LeBron James flirts with post-Lakers future with Bronny
“I hope,” the commissioner said, “this is the beginning or the middle of the end of the worst of the pandemic.”
Cleveland star LeBron James has found himself stuck in a similar purgatory, hinting on Saturday that he is nearing the end of his tenure at the Los Angeles Lakers.
The four-time MVP has long displayed a keen and relentless sense of when to seek greener pastures. He left the Cleveland Cavaliers in 2010 convinced they had reached a plateau. He dropped out of the Miami Heat in 2014 when health, age, depth and salary issues piled up. He left Cleveland again in 2018 after his partnership with Irving dissolved.
This ‘Decisions’ story is instructive as James is suddenly embroiled in perhaps the darkest chapter of his career. The 2009-10 Cavaliers won 61 games and one playoff series. The 2013-14 Heat won 54 games and reached the Finals. The 2017-18 Cavaliers won 50 games and reached the final.
For comparison, the Lakers (27-31) are ninth in the Western Conference. James’ co-star Anthony Davis is once again sidelined with a serious foot injury that will keep him out for at least a month. James’ third wheel, Russell Westbrook, proved to be a disastrous basketball fit and a major impediment to cap flexibility and trade options for the Lakers. The rest of James’ supporting cast is not up to a long playoff streak, and reinforcements haven’t arrived by the trade deadline.
If the next two months go well, the Lakers, who entered the season as Western Conference favorites, will have the chance to win a playoff series. If they don’t, the Lakers could easily find themselves out of the playoffs for the second time in James’ four seasons.
With all eyes and ears on James in Cleveland, he frankly admitted that this season had been “a hellish storm” and the “weirdest” of his 19-year career. He also went out of his way to praise Oklahoma City Thunder general manager Sam Presti at length for comments that some observers saw as an insult to Lakers general manager Rob Pelinka. Then, in an interview with Athletic, James said “the door is not closed” on a possible return to Cleveland. The 37-year-old forward added that he plans to play on the same team as his eldest son, Bronny, a high school junior who is on track to be draft eligible in 2024.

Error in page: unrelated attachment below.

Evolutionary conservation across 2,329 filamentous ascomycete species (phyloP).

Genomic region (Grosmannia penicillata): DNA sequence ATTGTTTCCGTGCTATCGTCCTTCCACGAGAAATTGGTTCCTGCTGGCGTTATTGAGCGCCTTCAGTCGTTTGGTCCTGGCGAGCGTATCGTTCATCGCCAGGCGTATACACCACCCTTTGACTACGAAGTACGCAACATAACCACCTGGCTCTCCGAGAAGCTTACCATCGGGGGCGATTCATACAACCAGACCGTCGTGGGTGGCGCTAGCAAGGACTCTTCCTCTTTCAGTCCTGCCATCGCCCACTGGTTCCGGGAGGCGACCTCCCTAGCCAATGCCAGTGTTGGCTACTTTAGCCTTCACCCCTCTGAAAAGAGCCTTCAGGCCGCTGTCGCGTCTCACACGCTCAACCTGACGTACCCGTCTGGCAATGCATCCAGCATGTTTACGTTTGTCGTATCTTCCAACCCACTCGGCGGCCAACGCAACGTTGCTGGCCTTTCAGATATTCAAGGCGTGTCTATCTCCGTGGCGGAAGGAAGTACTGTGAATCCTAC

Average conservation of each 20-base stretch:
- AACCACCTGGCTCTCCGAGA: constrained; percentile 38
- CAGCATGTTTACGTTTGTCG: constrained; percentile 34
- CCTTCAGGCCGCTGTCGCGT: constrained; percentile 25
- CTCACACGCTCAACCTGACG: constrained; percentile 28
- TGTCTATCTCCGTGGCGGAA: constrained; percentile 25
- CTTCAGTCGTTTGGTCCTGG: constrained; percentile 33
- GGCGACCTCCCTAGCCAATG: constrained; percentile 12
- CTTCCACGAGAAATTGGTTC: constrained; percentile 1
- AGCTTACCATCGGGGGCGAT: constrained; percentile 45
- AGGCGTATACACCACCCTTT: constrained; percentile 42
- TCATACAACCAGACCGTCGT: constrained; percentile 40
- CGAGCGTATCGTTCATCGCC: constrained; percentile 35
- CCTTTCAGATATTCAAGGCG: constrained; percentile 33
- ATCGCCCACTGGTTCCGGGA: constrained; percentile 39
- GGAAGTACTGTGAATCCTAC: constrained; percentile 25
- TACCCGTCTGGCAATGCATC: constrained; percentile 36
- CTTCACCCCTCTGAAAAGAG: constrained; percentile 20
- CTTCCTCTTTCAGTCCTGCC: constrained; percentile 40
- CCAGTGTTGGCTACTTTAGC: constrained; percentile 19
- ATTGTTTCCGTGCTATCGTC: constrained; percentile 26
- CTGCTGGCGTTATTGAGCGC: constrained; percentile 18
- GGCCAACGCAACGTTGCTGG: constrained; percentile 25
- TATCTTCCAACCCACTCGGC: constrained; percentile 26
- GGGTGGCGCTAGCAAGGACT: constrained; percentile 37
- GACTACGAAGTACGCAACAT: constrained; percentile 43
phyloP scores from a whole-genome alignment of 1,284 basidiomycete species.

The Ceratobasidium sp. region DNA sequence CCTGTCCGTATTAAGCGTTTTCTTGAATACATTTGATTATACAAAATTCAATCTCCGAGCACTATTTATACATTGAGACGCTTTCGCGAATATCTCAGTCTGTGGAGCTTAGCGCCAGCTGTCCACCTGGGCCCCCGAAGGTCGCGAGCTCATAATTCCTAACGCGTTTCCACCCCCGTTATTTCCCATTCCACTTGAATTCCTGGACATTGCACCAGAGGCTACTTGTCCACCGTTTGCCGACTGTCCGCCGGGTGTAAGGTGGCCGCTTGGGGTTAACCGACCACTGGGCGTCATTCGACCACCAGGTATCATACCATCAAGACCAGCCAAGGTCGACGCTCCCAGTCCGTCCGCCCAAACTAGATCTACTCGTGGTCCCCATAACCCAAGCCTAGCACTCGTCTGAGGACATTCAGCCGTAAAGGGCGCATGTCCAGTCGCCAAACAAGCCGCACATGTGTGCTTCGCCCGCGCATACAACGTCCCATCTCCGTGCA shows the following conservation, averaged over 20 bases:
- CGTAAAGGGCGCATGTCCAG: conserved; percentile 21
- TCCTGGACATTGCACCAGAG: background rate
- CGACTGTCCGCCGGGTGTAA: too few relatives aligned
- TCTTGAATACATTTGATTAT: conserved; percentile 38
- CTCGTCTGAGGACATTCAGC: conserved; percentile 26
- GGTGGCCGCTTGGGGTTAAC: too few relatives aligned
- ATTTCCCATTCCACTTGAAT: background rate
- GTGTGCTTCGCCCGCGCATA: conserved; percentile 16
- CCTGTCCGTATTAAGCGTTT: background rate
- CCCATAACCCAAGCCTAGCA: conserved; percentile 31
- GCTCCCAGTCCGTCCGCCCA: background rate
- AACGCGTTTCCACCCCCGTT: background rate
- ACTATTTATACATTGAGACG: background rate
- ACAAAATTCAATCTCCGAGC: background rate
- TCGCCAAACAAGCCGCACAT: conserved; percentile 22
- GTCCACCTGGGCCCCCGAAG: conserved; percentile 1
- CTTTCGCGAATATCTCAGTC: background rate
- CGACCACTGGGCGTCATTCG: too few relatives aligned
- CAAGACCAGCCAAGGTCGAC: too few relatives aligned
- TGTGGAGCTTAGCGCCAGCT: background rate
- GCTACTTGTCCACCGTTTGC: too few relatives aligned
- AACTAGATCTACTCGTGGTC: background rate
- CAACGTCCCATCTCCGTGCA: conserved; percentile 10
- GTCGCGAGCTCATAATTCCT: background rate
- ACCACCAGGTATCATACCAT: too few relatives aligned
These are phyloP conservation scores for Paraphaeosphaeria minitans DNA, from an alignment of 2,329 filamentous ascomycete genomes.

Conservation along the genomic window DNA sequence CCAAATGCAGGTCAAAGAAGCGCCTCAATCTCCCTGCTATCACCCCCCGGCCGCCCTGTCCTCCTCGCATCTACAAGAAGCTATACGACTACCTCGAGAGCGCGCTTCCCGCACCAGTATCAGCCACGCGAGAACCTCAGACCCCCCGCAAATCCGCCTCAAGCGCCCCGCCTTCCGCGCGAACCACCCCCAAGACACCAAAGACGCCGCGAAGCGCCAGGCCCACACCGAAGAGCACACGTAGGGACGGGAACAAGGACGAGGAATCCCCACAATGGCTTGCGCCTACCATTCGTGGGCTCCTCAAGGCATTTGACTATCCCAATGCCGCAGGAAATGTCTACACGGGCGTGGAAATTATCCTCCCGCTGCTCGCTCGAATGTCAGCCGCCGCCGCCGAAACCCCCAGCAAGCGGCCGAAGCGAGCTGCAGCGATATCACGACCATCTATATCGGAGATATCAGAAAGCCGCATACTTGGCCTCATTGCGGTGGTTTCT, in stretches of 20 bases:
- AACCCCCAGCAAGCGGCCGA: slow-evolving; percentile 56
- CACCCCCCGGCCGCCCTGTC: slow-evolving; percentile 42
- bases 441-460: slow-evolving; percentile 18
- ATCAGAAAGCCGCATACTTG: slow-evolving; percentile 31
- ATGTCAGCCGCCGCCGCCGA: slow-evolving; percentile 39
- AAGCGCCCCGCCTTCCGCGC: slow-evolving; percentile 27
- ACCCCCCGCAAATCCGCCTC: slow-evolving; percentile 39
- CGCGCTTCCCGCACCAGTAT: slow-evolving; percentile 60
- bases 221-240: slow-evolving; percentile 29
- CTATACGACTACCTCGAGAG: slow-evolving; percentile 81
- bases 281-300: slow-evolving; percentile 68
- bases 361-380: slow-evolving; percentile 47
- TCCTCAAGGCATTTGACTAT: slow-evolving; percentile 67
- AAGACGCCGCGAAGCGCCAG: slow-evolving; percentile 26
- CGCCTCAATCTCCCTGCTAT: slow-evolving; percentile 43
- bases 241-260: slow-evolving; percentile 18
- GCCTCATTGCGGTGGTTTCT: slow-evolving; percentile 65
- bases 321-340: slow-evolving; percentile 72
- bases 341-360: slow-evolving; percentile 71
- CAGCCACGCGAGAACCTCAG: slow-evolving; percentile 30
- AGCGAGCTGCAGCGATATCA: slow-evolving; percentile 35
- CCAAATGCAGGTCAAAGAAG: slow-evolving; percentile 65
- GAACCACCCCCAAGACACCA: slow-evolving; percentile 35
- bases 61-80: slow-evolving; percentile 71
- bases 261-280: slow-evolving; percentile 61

Taken together, James’ comments sounded like the NBA equivalent of reactivating his Tinder account and updating his profile picture. He hasn’t given up on the Lakers, who he led to a comeback win over the Utah Jazz following Davis’ foot injury last week. But talking about his future so openly suggests he sees the writing on the wall. Just as his foolproof approach to roster building left the Heat in 2014 and the Cavaliers in 2018 with limited options for improvement, James needs a miracle to reverse his declining fortunes in Los Angeles.
Davis was crucial to the Lakers’ 2020 title push, but his unreliable health has short-circuited the Lakers’ past two seasons. Westbrook is under contract for next season, and trading him this summer won’t return a star. The Lakers don’t have many draft-quality assets or young prospects to cash in on for veteran talent. And while James’ statistical output remains strong, his presence no longer guarantees his team will be among the top contenders for the title as they did earlier in their career.